This idea of Rationalist Taboo also explains B.F. Skinner’s “mental behavior” loophole. When he discusses thoughts as mental behavior, he’s not using them as explanations for other things—not taking the easy way out and saying “The reason I stayed in tonight is because, after thinking about it, I decided I didn’t want to go to dinner”. He’s taking an extra burden upon himself, trying to come up with explanations for thoughts as well as actions.
Behaviorism became less popular in the 1950s after clever experimental protocols allowed more direct measurement of what happens inside the mind, making its taboo on mental occurrences unnecessary and restrictive. Although the philosophical commitments involved became obsolete, the scientific findings remain as valuable as ever. They have entered into the new paradigm as “reinforcement learning”, a process widely believed to underlie many diverse mental subsystems all the way from motor coordination to social behavior.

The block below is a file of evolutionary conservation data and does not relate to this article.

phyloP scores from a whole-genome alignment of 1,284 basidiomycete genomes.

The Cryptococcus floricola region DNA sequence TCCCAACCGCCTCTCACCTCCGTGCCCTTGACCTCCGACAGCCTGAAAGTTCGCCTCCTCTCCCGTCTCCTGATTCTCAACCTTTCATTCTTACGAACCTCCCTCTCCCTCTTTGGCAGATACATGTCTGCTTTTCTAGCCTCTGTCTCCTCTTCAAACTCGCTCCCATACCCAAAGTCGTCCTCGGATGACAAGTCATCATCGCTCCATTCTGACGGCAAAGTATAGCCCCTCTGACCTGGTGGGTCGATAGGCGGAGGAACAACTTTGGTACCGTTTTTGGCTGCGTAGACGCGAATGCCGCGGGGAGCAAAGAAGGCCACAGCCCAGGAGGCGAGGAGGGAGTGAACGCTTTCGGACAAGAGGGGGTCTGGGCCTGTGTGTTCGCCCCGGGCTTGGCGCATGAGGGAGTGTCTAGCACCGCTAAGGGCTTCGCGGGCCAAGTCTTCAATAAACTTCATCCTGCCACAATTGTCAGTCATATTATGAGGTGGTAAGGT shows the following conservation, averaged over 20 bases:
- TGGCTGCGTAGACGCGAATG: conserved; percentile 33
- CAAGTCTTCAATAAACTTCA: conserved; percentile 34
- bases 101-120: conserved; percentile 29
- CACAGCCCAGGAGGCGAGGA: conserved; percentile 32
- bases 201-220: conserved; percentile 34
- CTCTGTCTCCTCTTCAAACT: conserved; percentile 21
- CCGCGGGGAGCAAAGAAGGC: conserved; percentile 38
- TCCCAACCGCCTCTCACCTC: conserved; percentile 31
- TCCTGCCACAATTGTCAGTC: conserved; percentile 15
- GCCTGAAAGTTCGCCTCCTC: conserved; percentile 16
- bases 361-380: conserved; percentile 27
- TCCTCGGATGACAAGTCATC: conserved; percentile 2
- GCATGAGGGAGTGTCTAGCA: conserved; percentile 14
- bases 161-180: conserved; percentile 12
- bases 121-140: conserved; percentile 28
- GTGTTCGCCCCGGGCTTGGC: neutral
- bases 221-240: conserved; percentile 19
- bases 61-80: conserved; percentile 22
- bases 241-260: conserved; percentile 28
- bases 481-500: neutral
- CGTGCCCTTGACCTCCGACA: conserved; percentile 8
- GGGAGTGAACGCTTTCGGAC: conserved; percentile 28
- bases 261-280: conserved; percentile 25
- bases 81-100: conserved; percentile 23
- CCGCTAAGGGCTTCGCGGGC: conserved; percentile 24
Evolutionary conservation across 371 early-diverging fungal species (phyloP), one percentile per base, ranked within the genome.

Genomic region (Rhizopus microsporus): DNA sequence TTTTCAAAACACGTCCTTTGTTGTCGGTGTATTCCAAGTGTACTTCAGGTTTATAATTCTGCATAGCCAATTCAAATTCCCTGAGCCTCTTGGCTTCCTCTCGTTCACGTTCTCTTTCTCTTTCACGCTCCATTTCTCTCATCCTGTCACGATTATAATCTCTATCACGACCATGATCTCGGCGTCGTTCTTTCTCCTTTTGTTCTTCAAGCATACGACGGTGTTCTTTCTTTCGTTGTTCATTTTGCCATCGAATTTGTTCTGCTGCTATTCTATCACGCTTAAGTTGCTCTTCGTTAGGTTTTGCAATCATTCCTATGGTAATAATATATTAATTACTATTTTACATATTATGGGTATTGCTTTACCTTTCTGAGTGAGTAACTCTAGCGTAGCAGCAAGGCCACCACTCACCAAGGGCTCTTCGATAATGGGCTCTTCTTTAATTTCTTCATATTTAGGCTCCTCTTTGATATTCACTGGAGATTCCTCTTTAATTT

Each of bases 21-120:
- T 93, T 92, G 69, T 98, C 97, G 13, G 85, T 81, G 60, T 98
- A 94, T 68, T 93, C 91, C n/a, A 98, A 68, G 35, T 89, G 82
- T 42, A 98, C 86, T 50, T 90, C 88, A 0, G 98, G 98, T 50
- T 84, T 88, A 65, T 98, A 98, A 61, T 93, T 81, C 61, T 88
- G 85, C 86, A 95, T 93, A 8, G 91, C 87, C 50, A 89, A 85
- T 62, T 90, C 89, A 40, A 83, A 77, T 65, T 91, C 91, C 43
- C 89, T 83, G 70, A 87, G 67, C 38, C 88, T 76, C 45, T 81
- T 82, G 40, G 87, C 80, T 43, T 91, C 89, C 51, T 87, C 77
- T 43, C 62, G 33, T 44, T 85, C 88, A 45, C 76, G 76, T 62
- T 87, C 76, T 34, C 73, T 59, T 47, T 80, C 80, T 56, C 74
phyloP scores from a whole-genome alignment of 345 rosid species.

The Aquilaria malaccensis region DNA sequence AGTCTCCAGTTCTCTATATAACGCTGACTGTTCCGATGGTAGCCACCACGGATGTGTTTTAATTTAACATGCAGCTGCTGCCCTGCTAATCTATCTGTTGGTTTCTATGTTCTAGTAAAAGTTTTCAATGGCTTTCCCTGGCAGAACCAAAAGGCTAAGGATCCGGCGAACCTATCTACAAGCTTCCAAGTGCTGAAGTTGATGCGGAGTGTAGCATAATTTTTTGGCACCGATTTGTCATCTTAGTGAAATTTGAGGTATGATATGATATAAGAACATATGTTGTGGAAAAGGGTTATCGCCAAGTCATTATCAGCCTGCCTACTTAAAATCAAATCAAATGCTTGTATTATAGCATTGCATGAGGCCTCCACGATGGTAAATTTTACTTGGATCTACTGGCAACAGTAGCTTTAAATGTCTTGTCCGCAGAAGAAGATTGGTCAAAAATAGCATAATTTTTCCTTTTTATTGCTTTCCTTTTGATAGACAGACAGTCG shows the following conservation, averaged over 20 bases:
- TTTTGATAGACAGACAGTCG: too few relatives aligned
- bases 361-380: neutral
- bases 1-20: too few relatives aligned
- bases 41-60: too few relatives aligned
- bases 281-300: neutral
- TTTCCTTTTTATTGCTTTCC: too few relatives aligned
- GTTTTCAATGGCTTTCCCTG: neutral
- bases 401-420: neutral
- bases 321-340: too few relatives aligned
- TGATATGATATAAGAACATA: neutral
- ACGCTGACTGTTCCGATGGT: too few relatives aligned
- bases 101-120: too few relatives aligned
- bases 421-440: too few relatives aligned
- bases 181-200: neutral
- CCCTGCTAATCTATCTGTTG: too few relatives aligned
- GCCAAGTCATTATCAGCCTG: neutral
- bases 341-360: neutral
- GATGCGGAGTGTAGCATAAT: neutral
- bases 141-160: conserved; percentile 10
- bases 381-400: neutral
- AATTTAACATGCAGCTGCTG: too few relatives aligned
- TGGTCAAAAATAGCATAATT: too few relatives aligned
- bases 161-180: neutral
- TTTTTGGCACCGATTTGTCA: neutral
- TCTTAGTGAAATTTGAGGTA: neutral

Although reinforcement learning is almost universally known, Skinner’s philosophical context for the process is not. He believed that the Darwinian evolution of organisms was just one instance of a wider principle called “selection by consequences”, the most successful optimization process in the history of the universe. Evolution can successfully design permanent features of an organism like its skin, claws, and eyes. But it is too slow to fully optimize an organism’s behavior, and too large-grained to produce complex behavior on its own. It is is especially too slow and large-grained to produce human-level behavior: citing my sources in MLA format is an important skill, and I don’t want to have to wait until ten generations of my ancestors have perished for citing their sources incorrectly before I can do it right.